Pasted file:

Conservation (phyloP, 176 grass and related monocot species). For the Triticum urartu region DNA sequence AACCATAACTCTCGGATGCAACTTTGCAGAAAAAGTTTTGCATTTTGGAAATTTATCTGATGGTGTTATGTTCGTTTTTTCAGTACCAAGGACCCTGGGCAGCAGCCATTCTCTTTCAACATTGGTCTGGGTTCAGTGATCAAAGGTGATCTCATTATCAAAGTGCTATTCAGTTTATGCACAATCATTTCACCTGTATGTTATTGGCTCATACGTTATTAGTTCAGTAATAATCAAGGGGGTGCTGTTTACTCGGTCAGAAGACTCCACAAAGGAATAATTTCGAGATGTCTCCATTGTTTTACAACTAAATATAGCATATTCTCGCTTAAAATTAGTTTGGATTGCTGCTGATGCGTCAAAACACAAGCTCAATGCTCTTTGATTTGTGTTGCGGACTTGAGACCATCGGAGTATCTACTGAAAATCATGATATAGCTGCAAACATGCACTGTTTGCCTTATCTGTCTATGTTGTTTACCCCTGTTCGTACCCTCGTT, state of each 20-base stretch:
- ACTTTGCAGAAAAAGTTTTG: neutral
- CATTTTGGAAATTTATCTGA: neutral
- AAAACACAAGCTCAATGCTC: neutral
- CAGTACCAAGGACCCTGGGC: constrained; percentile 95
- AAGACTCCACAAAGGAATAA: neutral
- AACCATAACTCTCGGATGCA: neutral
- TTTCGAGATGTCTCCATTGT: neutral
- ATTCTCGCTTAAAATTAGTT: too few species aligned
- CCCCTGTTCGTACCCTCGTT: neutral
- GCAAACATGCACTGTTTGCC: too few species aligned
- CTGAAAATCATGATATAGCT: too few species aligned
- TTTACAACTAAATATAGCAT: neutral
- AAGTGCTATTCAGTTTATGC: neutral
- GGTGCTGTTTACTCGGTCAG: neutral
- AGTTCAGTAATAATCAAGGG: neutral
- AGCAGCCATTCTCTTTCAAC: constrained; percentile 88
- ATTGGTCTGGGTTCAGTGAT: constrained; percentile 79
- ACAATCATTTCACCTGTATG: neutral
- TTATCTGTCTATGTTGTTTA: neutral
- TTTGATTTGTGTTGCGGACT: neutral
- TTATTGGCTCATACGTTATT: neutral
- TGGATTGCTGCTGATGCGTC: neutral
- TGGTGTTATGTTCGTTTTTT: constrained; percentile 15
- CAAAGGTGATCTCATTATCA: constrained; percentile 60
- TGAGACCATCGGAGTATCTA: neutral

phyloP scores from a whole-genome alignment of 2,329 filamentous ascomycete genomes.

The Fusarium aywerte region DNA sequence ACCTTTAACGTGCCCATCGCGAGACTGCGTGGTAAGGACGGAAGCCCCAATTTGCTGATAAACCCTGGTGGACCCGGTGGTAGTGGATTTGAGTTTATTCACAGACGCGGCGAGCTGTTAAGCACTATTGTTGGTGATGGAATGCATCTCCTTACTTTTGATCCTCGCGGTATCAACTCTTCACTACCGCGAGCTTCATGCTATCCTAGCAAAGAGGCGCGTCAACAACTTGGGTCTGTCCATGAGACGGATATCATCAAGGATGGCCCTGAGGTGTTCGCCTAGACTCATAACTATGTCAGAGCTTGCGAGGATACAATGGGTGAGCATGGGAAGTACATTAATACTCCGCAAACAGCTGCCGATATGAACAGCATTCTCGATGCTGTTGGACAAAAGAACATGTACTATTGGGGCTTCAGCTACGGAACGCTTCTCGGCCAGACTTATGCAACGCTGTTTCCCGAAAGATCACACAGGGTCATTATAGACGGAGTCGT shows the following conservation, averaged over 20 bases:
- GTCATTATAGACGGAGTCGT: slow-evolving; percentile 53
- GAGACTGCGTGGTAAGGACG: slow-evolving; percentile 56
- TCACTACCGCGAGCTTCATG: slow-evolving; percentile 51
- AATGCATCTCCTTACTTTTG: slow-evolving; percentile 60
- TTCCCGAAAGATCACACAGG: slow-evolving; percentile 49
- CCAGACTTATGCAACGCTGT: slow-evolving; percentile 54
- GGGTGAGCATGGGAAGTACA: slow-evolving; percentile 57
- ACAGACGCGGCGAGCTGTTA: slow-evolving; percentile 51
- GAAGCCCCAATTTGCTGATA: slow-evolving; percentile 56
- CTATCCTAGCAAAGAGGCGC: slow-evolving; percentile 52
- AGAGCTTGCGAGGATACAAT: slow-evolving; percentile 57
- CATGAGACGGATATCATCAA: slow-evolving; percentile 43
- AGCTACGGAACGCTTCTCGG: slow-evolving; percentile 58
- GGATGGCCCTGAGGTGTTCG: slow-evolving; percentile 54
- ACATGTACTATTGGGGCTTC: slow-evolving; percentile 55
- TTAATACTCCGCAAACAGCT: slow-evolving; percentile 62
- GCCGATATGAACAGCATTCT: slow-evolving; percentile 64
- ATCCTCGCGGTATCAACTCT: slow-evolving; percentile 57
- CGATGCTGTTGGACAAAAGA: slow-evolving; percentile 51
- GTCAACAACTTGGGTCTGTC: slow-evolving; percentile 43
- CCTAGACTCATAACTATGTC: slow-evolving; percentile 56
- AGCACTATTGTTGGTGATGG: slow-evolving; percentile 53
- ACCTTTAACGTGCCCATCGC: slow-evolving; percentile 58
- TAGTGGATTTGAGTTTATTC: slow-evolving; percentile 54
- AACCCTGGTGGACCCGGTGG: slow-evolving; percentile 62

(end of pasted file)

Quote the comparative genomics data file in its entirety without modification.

Conservation (phyloP, 176 grass and related monocot species). For the Triticum urartu region DNA sequence AACCATAACTCTCGGATGCAACTTTGCAGAAAAAGTTTTGCATTTTGGAAATTTATCTGATGGTGTTATGTTCGTTTTTTCAGTACCAAGGACCCTGGGCAGCAGCCATTCTCTTTCAACATTGGTCTGGGTTCAGTGATCAAAGGTGATCTCATTATCAAAGTGCTATTCAGTTTATGCACAATCATTTCACCTGTATGTTATTGGCTCATACGTTATTAGTTCAGTAATAATCAAGGGGGTGCTGTTTACTCGGTCAGAAGACTCCACAAAGGAATAATTTCGAGATGTCTCCATTGTTTTACAACTAAATATAGCATATTCTCGCTTAAAATTAGTTTGGATTGCTGCTGATGCGTCAAAACACAAGCTCAATGCTCTTTGATTTGTGTTGCGGACTTGAGACCATCGGAGTATCTACTGAAAATCATGATATAGCTGCAAACATGCACTGTTTGCCTTATCTGTCTATGTTGTTTACCCCTGTTCGTACCCTCGTT, state of each 20-base stretch:
- ACTTTGCAGAAAAAGTTTTG: neutral
- CATTTTGGAAATTTATCTGA: neutral
- AAAACACAAGCTCAATGCTC: neutral
- CAGTACCAAGGACCCTGGGC: constrained; percentile 95
- AAGACTCCACAAAGGAATAA: neutral
- AACCATAACTCTCGGATGCA: neutral
- TTTCGAGATGTCTCCATTGT: neutral
- ATTCTCGCTTAAAATTAGTT: too few species aligned
- CCCCTGTTCGTACCCTCGTT: neutral
- GCAAACATGCACTGTTTGCC: too few species aligned
- CTGAAAATCATGATATAGCT: too few species aligned
- TTTACAACTAAATATAGCAT: neutral
- AAGTGCTATTCAGTTTATGC: neutral
- GGTGCTGTTTACTCGGTCAG: neutral
- AGTTCAGTAATAATCAAGGG: neutral
- AGCAGCCATTCTCTTTCAAC: constrained; percentile 88
- ATTGGTCTGGGTTCAGTGAT: constrained; percentile 79
- ACAATCATTTCACCTGTATG: neutral
- TTATCTGTCTATGTTGTTTA: neutral
- TTTGATTTGTGTTGCGGACT: neutral
- TTATTGGCTCATACGTTATT: neutral
- TGGATTGCTGCTGATGCGTC: neutral
- TGGTGTTATGTTCGTTTTTT: constrained; percentile 15
- CAAAGGTGATCTCATTATCA: constrained; percentile 60
- TGAGACCATCGGAGTATCTA: neutral

phyloP scores from a whole-genome alignment of 2,329 filamentous ascomycete genomes.

The Fusarium aywerte region DNA sequence ACCTTTAACGTGCCCATCGCGAGACTGCGTGGTAAGGACGGAAGCCCCAATTTGCTGATAAACCCTGGTGGACCCGGTGGTAGTGGATTTGAGTTTATTCACAGACGCGGCGAGCTGTTAAGCACTATTGTTGGTGATGGAATGCATCTCCTTACTTTTGATCCTCGCGGTATCAACTCTTCACTACCGCGAGCTTCATGCTATCCTAGCAAAGAGGCGCGTCAACAACTTGGGTCTGTCCATGAGACGGATATCATCAAGGATGGCCCTGAGGTGTTCGCCTAGACTCATAACTATGTCAGAGCTTGCGAGGATACAATGGGTGAGCATGGGAAGTACATTAATACTCCGCAAACAGCTGCCGATATGAACAGCATTCTCGATGCTGTTGGACAAAAGAACATGTACTATTGGGGCTTCAGCTACGGAACGCTTCTCGGCCAGACTTATGCAACGCTGTTTCCCGAAAGATCACACAGGGTCATTATAGACGGAGTCGT shows the following conservation, averaged over 20 bases:
- GTCATTATAGACGGAGTCGT: slow-evolving; percentile 53
- GAGACTGCGTGGTAAGGACG: slow-evolving; percentile 56
- TCACTACCGCGAGCTTCATG: slow-evolving; percentile 51
- AATGCATCTCCTTACTTTTG: slow-evolving; percentile 60
- TTCCCGAAAGATCACACAGG: slow-evolving; percentile 49
- CCAGACTTATGCAACGCTGT: slow-evolving; percentile 54
- GGGTGAGCATGGGAAGTACA: slow-evolving; percentile 57
- ACAGACGCGGCGAGCTGTTA: slow-evolving; percentile 51
- GAAGCCCCAATTTGCTGATA: slow-evolving; percentile 56
- CTATCCTAGCAAAGAGGCGC: slow-evolving; percentile 52
- AGAGCTTGCGAGGATACAAT: slow-evolving; percentile 57
- CATGAGACGGATATCATCAA: slow-evolving; percentile 43
- AGCTACGGAACGCTTCTCGG: slow-evolving; percentile 58
- GGATGGCCCTGAGGTGTTCG: slow-evolving; percentile 54
- ACATGTACTATTGGGGCTTC: slow-evolving; percentile 55
- TTAATACTCCGCAAACAGCT: slow-evolving; percentile 62
- GCCGATATGAACAGCATTCT: slow-evolving; percentile 64
- ATCCTCGCGGTATCAACTCT: slow-evolving; percentile 57
- CGATGCTGTTGGACAAAAGA: slow-evolving; percentile 51
- GTCAACAACTTGGGTCTGTC: slow-evolving; percentile 43
- CCTAGACTCATAACTATGTC: slow-evolving; percentile 56
- AGCACTATTGTTGGTGATGG: slow-evolving; percentile 53
- ACCTTTAACGTGCCCATCGC: slow-evolving; percentile 58
- TAGTGGATTTGAGTTTATTC: slow-evolving; percentile 54
- AACCCTGGTGGACCCGGTGG: slow-evolving; percentile 62